Six Tips for Improving Tennis Performance

A diplomate of the American Board of Family Medicine, Kevin Buckwalter, MD, provides care to patients at his eponymous Las Vegas practice. In his spare time, Dr. Kevin Buckwalter enjoys playing various sports, including badminton and tennis.

A sport requiring agility, strategy, and precision, tennis takes time to build endurance and skill necessary for winning a match. While the sport can be initially frustrating, integrating the following tips can greatly improve your performance.

1. Wait for a tennis ball to fall at waist-level before hitting. This gives you time to plant your feet to follow through with a stroke and apply the necessary force to send a ball to its intended location.

2. Skip with a jump rope around the court to work on coordination and footwork. This exercise prepares you to quickly react to an opponent’s serve and return shot.

3. Work on stamina by completing aerobic exercises or playing different sports frequently. Aerobic exercises keep you from losing energy following a few games.

4. Consistently use one pattern of play. Instead of mixing up shots for the sake of creativity, stick with strokes and shots you can effectively execute throughout a match.

5. Apply all weight to the back leg before swinging. Positioning the back leg behind the ball and shifting weight to that leg allows for easier weight transfer and a more precise shot.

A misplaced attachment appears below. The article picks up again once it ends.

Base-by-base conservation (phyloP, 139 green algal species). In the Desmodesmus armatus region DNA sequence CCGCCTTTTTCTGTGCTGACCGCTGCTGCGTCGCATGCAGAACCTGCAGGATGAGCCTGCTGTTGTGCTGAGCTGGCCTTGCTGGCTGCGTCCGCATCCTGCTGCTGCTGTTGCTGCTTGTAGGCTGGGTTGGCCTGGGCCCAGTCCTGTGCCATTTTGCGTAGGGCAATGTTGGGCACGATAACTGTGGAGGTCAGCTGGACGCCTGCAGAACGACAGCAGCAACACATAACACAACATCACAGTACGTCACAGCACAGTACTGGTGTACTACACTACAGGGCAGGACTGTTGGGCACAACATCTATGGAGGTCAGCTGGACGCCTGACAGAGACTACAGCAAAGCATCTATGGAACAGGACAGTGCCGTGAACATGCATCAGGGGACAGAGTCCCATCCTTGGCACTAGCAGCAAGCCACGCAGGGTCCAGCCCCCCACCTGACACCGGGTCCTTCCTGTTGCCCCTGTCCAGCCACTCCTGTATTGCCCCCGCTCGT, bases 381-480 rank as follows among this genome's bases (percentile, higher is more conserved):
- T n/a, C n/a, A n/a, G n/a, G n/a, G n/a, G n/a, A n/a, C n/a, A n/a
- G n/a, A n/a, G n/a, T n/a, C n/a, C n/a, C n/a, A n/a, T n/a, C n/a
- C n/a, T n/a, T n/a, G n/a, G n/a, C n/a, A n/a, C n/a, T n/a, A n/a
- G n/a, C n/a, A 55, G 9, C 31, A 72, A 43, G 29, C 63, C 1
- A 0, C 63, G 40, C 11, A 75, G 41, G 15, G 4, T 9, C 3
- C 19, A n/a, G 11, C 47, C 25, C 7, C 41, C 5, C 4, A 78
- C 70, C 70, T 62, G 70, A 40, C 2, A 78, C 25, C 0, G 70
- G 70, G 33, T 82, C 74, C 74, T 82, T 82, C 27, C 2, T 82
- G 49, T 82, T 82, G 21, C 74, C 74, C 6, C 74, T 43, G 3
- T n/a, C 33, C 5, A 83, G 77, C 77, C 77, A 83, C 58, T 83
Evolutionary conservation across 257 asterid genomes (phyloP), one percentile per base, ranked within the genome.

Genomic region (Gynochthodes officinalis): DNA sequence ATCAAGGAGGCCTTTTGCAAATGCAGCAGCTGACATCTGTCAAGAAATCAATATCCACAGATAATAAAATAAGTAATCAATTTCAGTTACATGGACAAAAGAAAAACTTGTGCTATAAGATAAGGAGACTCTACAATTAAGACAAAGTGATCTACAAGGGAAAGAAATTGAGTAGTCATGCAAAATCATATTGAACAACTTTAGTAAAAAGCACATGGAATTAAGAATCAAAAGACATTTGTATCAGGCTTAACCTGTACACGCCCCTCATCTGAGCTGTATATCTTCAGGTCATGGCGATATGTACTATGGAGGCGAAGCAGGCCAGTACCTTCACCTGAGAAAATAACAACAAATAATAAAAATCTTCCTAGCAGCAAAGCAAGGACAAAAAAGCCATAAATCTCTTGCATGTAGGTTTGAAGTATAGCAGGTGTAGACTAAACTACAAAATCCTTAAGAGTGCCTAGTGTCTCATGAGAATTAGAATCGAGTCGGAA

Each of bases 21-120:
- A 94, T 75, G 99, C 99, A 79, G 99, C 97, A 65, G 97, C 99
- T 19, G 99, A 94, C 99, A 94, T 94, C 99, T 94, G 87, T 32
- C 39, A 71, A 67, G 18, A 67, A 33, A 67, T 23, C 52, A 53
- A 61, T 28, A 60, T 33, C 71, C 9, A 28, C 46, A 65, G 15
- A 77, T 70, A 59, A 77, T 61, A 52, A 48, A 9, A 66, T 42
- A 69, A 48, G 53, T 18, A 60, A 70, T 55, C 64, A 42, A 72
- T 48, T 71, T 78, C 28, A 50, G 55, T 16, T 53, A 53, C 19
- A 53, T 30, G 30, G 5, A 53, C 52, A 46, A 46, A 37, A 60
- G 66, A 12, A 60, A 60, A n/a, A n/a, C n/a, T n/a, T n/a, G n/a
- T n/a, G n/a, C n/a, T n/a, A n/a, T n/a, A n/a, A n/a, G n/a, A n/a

6. Record one’s own matches during practice and competition. This gives you direct insight into how your body moves during a match to determine what you can adjust in subsequent matches.


Symptoms of Strep Throat

Dr. Kevin Buckwalter, M.D., strives to provide the best medical treatment for his patients. As the owner of a family practice in Henderson, Nevada, Dr. Kevin Buckwalter has experience diagnosing and treating a wide variety of health conditions. Among these are strep throat.

Strep throat is a common sickness in both children and adults. One of its identifying symptoms is a severe sore throat with a sudden onset. It is often accompanied by cold symptoms, such as sneezing and coughing, as well as a fever over 101 degrees. The individual might also have swollen lymph nodes and tonsils. An examination might also reveal spots in the back of the throat, on the tonsils, or the roof of the mouth.

Strep throat is typically treated with antibiotics. Whether a person receives this treatment or not, the symptoms usually begin to resolve within three to seven days. However, the person remains contagious for a period afterward. Therefore, it is important to minimize contact with others so as not to spread the sickness.